The sun rose, heralding the beginning of a new spring morning, as well as the end of another all-night study session. Everyone was familiar with the occasional cram session into the early hours of the morning on a school-night, but this young girl had been burning the midnight oil on what was now Saturday morning.
She had always been extremely studious, but this situation had come about as a bit of vengeful procrastination. She was pouring over her English work, which was far-and-away her strongest subject, while neglecting her mathematics studies. She had never really struggled with the subject; it just never managed to capture her interest as so many other subjects had. Stirred by the morning sun, her orange-striped cat made his way over to her desk, conspicuously planting himself right on her study materials. The cat looked at her quizzically, and she was now realizing how long of a night it had been. She was weary of course, but it felt like the kind of weariness sleeping wouldn’t fix. Looking out the window at the glowing landscape, she seemed to know just what she needed.
She turned and made eye contact with the cat; “Want to go for a walk, Thoreau?” she asked.
Wordlessly, he seemed to agree to the idea.
She rounded up what she needed in her bag, making sure to leave enough room for Thoreau to pile in as well. Arriving at the bus stop, she was able to catch the first morning arrival. It was a bit of a trip, and Thoreau seemed to be getting restless inside her bag.
The bus pulled to a stop where she needed to get off, the metropolitan landscape had melted away into a countryside wilderness. As soon as the bus pulled away, she unzipped her bag and Thoreau eagerly plopped out.
At the beginning of the wilderness trail, she found herself much more relaxed. The lush greenery was a much needed reprieve. The air carried the scent of spring on it, as well as the distant sounds of birds singing in the trees..
They both continued on the trail, eventually coming upon a stream. On the bank was a knee-high, flat rock, perfect for taking a load off. Thoreau, excited by his surroundings, seemed intent on wandering off.
“Don’t go too far, buddy” she whispered, not wanting to disturb the peacefulness of the environment.
She closed her eyes and focused on the babbling of the stream. Like the music she liked so much, it was perfect for keeping your mind from wandering to places she didn’t want it.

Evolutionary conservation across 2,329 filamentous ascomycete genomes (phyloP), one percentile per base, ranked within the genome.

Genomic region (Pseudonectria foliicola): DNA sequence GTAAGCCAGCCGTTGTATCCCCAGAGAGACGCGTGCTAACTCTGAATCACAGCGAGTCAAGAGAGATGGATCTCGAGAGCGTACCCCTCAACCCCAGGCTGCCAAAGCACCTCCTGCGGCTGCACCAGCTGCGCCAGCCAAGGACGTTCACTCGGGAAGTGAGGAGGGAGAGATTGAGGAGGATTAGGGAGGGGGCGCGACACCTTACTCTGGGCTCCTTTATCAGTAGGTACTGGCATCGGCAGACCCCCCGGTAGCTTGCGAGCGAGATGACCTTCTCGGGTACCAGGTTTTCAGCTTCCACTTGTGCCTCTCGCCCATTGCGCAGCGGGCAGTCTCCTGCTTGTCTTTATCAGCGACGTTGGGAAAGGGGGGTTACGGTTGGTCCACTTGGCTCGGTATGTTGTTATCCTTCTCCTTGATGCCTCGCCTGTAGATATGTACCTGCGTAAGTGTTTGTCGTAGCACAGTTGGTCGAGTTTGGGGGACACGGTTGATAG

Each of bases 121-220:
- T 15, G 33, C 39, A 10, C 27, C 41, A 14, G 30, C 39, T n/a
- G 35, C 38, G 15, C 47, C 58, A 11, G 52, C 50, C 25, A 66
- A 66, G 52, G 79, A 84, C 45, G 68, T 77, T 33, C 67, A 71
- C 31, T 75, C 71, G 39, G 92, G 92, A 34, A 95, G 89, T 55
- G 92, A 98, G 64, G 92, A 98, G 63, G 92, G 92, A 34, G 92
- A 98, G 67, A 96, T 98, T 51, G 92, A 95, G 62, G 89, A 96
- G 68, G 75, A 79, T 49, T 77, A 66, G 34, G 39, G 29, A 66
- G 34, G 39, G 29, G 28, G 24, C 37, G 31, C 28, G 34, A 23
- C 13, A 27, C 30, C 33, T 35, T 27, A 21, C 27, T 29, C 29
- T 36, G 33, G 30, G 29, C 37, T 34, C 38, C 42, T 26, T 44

Her pensive moment was broken by a nudge against her leg. She looked down to see Thoreau, who had a pinecone in his mouth, and seemed quite happy.
“Get that out of your mouth, silly” she chided, pulling it out of his maw. Thoreau seemed a little disappointed, as he jumped up and curled himself next to her on the rock.
She held the pinecone in her hand, examining it intently. Looking from the bottom, she gazed directly into the center spiral. She counted the spirals, the ones going to the right… eight of them. She did the same for the left… thirteen. It almost seemed like she had done it out of compulsion.
Something sprang from the recesses of her mind, then she too sprang to her feet. Jogging over to one of the bases of the trees, she found more cones. She picked up as many as she could, brought them back over to the rock, and counted them the same.
The numbers weren’t always the same, but the left and right counts always made familiar pairs… five and eight, eight and thirteen, and the largest one even had thirteen and twenty-one.
“Fibonacci numbers…” she muttered to herself. She recalled reading about them begrudgingly during one of her rare math study sessions. A recursive sequence of numbers where the next number was the sum of the previous two, and it had a curious knack for occurring within nature.
She sighed and shook her head. While it was a neat fact, this was explicitly what she was out here trying to avoid thinking about. She roused herself and Thoreau again, continuing on the trail.
She stopped again at a dense collection of what she recognized as lady ferns. Crouching down, she again seemed compelled to closely examine the specimens. She found herself entranced in the level of detail in its leaves, how each one was made up of a tinier version of itself.
“Just like… fractals!” she thought. She couldn’t believe her mind had been drawn to math again, this time with the concept of infinitely detailed, self-similar geometric structures.
She got herself moving again, but her mind was now stuck on the intersection of math and nature. The regular hexagons of a beehive, the concentric circles of a tree’s trunk, the logarithmic spirals of a nautilus shell.
The trail eventually looped back around to where it started. For the second half of it or so, her mind was racing, making connection after connection between math and nature, tying it to all sorts of topics, beyond biology and into culture, architecture, and art. There was an undeniable beauty it was responsible for.
Back at the bus stop, Thoreau respectfully clambered back into her bag as the bus pulled up. A few minutes into the ride, she unzipped the bag to check on him. While peering in, she noticed a book he was nestled against. She pulled it out and surveyed the cover: Principles of Abstract Mathematics. She had forgotten it was in there, but it made sense since she had been so resistant to open it at home. After a short pause, she found herself splitting it open.
Before she knew it, the bus came to a rest at her stop. She couldn’t help but feel like she was eager to keep at it - but definitely after some much-needed rest.
(Voiceover by Maggie Ross)